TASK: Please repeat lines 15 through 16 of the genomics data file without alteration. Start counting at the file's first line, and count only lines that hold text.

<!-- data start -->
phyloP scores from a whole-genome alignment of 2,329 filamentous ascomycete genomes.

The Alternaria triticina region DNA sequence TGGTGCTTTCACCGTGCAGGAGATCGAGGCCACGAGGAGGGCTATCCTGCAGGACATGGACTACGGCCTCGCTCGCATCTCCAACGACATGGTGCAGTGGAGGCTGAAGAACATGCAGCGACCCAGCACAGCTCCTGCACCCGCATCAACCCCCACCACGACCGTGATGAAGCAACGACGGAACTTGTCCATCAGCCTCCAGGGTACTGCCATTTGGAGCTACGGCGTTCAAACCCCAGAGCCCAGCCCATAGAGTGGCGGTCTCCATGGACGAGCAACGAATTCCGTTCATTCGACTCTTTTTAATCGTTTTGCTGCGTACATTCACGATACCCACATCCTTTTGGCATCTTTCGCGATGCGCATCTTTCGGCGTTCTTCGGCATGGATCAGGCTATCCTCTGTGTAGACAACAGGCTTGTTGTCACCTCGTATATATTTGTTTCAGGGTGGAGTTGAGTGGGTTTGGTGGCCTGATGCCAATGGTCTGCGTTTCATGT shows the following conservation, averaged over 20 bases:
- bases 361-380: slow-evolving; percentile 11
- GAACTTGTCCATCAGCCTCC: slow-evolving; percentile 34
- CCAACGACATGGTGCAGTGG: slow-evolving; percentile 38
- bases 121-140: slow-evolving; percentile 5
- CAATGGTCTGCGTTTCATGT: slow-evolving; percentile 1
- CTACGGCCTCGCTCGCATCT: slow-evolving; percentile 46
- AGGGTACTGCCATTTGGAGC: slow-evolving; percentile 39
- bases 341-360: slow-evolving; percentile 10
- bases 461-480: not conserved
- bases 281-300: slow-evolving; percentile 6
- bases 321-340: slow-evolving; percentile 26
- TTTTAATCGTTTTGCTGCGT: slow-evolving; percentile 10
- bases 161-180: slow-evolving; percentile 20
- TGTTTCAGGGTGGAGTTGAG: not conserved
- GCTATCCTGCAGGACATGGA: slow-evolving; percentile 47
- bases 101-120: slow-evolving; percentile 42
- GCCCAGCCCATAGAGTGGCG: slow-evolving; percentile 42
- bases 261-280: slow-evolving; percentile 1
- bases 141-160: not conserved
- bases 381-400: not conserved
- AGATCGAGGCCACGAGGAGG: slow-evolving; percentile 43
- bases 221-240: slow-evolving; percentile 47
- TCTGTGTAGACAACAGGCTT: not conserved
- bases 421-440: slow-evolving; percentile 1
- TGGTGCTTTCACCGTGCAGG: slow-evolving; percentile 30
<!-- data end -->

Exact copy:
- bases 161-180: slow-evolving; percentile 20
- TGTTTCAGGGTGGAGTTGAG: not conserved